Cocaine Withdrawal: What to Expect
If you’ve decided to stop using cocaine after a long period of usage, congratulations. You will ultimately feel much better, but you’ll have to get through the withdrawal process first. One reason the withdrawal process is so difficult is because it feels like a “crash” in comparison to using cocaine. When you use cocaine, you experience a rush of dopamine and norepinephrine in your brain that feels like a genuine sense of euphoria. When you no longer are feeding massive amounts of those neurotransmitters into your brain, you’ll feel the contrast between the euphoric high and the low of not having them.
Cocaine crash happens quickly. The half-life of the drug is about one and a half hours, which means that a normal dose is gone from the body entirely in about seven and a half hours. Therefore, if you decide to quit cocaine, there is no way to taper down your usage—you must simply quit cold turkey, and prepare for the crash that comes with the feeling of no longer being on cocaine.
A crash following cocaine usage can include feelings of irritability, depression, and agitation. People may have increased feelings of sleepiness since they don’t have the stimulant effect of cocaine in their system any longer. Severe cocaine withdrawal may include feelings of paranoia or suspiciousness, and many people have suicidal ideation once they’ve stopped using the drug.
Luckily, there are not too many physical symptoms that come from cocaine withdrawal. Instead, cocaine withdrawal tends to be a very difficult psychological experience—and people say that the depression and cravings they have for the drug during their initial phase of stopping are both extremely physically intense.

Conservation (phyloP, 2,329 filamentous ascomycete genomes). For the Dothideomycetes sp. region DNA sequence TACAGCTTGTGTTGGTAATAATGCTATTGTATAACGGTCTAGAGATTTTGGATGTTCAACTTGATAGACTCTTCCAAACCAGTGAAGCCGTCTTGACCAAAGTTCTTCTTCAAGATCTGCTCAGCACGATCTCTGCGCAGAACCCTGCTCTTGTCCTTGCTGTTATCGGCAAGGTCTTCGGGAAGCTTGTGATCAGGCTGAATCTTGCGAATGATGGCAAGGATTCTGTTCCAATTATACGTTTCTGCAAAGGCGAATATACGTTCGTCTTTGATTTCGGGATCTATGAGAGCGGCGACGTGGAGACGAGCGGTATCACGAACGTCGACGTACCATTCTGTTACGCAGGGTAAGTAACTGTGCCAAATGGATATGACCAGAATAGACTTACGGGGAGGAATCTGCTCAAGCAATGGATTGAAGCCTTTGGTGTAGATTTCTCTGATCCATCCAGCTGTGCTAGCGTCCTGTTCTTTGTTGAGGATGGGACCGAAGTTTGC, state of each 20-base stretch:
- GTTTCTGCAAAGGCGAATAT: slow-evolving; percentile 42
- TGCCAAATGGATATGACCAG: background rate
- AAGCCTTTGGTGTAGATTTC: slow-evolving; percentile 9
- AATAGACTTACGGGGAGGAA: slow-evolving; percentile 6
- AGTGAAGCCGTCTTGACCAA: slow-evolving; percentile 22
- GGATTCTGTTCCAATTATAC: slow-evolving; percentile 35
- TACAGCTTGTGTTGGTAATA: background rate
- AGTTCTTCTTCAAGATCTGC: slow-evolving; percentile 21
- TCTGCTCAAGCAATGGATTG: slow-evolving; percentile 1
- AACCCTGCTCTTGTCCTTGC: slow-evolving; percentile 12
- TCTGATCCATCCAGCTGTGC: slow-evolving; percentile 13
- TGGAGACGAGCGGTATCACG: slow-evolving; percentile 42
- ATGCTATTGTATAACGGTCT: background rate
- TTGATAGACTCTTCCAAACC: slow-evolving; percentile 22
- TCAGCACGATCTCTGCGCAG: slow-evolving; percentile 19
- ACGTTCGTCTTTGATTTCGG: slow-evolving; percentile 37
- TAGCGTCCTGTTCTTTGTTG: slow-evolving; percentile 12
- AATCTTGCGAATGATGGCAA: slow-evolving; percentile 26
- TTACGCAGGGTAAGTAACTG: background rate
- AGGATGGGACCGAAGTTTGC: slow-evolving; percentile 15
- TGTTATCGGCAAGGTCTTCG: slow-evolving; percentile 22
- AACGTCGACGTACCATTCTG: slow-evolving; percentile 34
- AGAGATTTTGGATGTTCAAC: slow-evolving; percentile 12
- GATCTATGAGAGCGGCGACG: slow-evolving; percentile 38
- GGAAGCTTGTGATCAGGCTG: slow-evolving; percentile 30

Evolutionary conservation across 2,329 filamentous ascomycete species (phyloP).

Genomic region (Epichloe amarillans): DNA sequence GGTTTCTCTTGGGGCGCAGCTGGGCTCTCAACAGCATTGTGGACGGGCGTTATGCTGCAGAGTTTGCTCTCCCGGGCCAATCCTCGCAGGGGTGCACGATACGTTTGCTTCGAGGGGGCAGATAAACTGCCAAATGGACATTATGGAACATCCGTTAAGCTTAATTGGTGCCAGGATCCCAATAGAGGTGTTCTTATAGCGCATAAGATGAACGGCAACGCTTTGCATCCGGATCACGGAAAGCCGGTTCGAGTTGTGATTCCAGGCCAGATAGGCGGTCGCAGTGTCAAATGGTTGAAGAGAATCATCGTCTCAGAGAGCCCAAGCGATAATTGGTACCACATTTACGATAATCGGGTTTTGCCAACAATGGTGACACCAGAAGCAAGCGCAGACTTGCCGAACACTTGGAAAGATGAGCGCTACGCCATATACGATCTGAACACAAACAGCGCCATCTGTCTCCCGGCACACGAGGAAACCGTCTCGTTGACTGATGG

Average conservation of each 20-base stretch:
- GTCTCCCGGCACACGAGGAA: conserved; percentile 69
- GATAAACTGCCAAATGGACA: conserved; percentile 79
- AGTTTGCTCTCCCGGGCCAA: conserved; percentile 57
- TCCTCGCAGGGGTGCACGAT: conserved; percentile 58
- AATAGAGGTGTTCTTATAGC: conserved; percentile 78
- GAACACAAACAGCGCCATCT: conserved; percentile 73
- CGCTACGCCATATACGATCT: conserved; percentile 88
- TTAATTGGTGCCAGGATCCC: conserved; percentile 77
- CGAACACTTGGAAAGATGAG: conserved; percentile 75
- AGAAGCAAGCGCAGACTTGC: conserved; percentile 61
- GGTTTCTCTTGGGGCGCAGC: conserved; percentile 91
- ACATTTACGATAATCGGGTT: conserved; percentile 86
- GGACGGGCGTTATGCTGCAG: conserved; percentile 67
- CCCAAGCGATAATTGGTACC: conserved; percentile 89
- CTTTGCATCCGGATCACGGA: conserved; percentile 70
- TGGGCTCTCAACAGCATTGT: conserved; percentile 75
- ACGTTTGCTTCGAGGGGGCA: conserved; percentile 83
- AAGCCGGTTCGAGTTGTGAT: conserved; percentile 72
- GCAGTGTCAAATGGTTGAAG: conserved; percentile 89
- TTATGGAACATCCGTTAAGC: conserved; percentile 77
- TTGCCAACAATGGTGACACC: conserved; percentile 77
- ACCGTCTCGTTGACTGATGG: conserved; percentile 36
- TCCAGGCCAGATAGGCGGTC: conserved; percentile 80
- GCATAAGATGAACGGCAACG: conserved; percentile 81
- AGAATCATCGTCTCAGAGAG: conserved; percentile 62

Cocaine Withdrawal: a Typical Timeline
Now that you know some of the basics of what you’ll experience during the most intense parts of the cocaine withdrawal experience, it can help to understand when the phases happen and how long they last. If you’ve been wondering: how long does cocaine withdrawal last? Here is a general timeline of the process.
Phase 1 is the toughest phase of cocaine withdrawal. It begins as soon as you stop using cocaine and the effects wear off, and it’s often described as the cocaine crash. During Phase 1, people have strong feelings of depression and anxiety, and they also feel irritable, fatigued, tired, hungrier than normal, and unable to feel pleasure from normal sources of pleasure. Cravings begin during Phase 1 of cocaine withdrawal, and people immediately want to use the drug again to help get rid of the symptoms of the crash.
While physical symptoms from cocaine withdrawal tend to be minimal, they would happen during this phase, and some of the rarest (but serious) are severe dehydration, trembling, a potential for seizures, and even the potential for cardiac arrest. If you have been a serious cocaine user, this is why it is important to start the recovery process with the help of a medical professional.